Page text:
The following are the contents of a Rustlr grammar, simplecalc.grammar:

auto
terminals + * - / ; ( )   # verbatim terminal symbols
valterminal Int i32       # terminal symbol with value
nonterminal E
nonterminal T : E  # specifies that AST for T should merge into E
nonterminal F : E
nonterminal ExpList
startsymbol ExpList
variant-group-for E BinaryOp + - * /  # group operators in AST generation

# production rules:
E --> E + T  | E - T | T
T --> T * F | T / F | F
F:Neg --> - F                   # 'Neg' names enum variant in AST
F --> Int | ( E )
ExpList --> E<;+> ;?    # ;-separated list with optional trailing ;


!mod simplecalc_ast; // !-lines are injected verbatim into the parser
!fn main()  {
!  let mut scanner1 = simplecalclexer::from_str("10+-2*4; 9-(4-1)");
!  let mut parser1 = make_parser();
!  let parseresult = parse_with(&mut parser1, &mut scanner1);
!  let ast =
!    parseresult.
!    unwrap_or_else(|x| {
!       eprintln!("Parsing errors encountered; results not guaranteed..");
!       x
!    });
!  println!("\nAST: {:?}\n",&ast);
!}//main

The grammar recognizes one or more arithmetic expressions separated by semicolons. In addition to a parser, the grammar generates a lexical scanner from the declarations of terminal symbols. It also created the following abstract syntax types and the semantic actions that produce instances of the types.

#[derive(Debug)]
pub enum E {
  BinaryOp(&'static str,LBox<E>,LBox<E>),
  Int(i32),
  Neg(LBox<E>),
  E_Nothing,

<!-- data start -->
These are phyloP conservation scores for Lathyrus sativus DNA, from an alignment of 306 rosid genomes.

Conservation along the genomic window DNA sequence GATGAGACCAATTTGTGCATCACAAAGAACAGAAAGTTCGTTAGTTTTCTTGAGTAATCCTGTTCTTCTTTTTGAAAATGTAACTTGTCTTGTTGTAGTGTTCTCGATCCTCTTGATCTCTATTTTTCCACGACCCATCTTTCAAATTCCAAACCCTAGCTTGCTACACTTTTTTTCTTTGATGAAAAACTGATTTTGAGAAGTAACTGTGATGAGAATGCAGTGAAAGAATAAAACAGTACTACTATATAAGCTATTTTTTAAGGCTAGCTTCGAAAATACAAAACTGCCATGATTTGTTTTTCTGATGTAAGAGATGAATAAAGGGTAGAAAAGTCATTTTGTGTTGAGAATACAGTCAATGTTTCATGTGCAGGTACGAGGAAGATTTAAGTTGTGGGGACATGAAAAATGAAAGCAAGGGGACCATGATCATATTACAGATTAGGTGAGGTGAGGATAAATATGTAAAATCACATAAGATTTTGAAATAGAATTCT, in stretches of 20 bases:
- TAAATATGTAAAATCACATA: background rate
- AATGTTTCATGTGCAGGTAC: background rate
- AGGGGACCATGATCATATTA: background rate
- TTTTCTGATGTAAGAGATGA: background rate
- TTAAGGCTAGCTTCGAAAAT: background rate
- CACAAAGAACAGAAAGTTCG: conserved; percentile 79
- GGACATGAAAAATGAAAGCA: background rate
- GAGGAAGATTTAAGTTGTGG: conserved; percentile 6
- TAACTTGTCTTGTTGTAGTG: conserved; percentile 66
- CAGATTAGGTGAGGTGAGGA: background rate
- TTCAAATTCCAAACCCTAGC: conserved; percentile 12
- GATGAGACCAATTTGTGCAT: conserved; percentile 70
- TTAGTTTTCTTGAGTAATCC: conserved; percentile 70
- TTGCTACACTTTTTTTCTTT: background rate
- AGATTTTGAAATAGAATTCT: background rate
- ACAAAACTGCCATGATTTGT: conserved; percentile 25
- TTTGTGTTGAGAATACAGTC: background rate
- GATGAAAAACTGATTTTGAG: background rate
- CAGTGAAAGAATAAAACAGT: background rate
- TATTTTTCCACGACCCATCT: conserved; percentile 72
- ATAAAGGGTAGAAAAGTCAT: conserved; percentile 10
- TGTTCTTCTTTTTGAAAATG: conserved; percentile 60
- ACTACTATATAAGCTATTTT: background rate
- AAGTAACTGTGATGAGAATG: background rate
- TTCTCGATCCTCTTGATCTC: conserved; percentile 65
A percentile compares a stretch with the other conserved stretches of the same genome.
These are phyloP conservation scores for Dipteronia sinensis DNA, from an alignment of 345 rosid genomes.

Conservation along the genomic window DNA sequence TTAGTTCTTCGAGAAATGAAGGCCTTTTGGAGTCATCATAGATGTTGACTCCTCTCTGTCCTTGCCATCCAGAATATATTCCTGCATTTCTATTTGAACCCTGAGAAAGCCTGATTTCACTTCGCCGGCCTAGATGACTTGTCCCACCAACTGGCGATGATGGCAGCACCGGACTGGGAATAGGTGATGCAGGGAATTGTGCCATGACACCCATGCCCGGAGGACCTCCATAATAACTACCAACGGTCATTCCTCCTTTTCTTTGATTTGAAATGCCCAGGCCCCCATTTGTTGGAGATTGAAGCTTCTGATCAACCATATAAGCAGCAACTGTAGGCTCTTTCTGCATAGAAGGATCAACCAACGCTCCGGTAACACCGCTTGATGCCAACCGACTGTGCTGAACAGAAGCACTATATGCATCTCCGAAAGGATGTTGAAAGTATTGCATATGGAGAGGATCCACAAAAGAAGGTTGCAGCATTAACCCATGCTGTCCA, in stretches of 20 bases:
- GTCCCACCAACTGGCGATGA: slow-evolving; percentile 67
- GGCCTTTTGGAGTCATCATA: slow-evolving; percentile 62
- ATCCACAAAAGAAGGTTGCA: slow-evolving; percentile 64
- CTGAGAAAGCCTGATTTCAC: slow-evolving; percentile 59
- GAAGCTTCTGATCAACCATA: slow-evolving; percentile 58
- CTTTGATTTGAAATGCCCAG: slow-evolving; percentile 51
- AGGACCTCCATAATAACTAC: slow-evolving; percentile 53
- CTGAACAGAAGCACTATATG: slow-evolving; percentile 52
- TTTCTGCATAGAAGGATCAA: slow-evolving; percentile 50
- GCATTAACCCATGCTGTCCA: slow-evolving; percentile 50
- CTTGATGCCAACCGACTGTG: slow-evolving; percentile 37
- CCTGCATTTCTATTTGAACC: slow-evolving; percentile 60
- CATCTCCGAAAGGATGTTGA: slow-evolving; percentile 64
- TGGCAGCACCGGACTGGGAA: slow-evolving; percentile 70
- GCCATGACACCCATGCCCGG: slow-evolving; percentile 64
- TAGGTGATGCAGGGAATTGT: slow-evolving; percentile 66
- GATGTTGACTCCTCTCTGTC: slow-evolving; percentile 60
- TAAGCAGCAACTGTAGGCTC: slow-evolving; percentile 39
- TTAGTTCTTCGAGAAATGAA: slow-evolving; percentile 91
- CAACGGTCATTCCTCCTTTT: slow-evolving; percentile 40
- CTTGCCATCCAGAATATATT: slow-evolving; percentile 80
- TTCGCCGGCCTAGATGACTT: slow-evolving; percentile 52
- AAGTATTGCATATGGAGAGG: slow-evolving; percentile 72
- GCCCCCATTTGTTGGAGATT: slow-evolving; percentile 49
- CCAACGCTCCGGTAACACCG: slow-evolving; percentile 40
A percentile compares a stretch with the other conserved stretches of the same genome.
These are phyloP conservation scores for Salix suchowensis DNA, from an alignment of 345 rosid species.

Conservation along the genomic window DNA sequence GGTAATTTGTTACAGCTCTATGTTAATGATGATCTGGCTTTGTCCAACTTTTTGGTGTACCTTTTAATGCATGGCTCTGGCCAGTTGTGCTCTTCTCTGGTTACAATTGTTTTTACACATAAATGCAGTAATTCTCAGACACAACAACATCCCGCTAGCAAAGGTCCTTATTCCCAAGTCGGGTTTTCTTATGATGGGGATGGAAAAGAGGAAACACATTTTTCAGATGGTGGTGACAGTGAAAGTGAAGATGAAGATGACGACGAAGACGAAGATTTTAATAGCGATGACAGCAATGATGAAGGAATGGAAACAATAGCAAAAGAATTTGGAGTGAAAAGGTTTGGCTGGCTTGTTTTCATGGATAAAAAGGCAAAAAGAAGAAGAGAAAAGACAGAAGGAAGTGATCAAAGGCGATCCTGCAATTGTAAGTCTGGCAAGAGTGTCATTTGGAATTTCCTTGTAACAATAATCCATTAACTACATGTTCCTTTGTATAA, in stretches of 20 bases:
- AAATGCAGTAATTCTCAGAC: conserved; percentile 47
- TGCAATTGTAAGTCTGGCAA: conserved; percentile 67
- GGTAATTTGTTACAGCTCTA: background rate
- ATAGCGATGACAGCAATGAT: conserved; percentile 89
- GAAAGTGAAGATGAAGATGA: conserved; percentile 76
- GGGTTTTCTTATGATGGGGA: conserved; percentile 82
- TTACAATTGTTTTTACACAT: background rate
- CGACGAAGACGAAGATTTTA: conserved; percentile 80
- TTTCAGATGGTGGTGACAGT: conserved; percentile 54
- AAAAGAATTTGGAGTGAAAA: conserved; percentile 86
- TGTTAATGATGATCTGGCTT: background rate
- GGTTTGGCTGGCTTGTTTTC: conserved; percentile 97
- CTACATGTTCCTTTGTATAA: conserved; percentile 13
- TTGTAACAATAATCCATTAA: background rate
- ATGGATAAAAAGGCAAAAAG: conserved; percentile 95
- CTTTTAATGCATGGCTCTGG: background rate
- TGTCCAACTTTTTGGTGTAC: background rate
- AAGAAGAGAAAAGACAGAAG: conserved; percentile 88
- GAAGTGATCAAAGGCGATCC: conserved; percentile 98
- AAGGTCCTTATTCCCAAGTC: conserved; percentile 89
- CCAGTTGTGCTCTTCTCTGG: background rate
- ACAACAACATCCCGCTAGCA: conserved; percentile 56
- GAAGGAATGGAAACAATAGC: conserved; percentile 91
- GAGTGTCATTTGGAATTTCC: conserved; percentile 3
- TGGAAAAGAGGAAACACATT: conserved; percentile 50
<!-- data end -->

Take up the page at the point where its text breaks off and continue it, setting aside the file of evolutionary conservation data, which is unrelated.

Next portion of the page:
}
impl Default for E { fn default()->Self { E::E_Nothing } }

#[derive(Default,Debug)]
pub struct ExpList(pub Vec<LC<E>>,);

LBox and LC are structures that contain the line and column positions of the start of the AST constructs in the original source. This information is automatically inserted into the structures by the parser. LBox encapsulates a Box and serves as a custom smart pointer while LC contains the extra information in an exposed tuple. Both LBox<T> and LC<T> implement Deref<T> and DerefMut<T>, thus carrying the extra information non-intrusively.

Rustlr generates AST types based on the grammar but special declarations can control the precise structure of these types. A struct is normally generated for nonterminal symbols with a single production while an enum is generated for nonterminals with multiple productions, with a variant for each production. However, the enum variants generated from the productions for T and F are merged into the type for E by the declarations nonterminal T : E and nonterminal F : E. The variant-group-for declaration combined what would-have-been four variants into one. The Neg label on the unary minus rule separates that case from the "BinaryOp" variant group.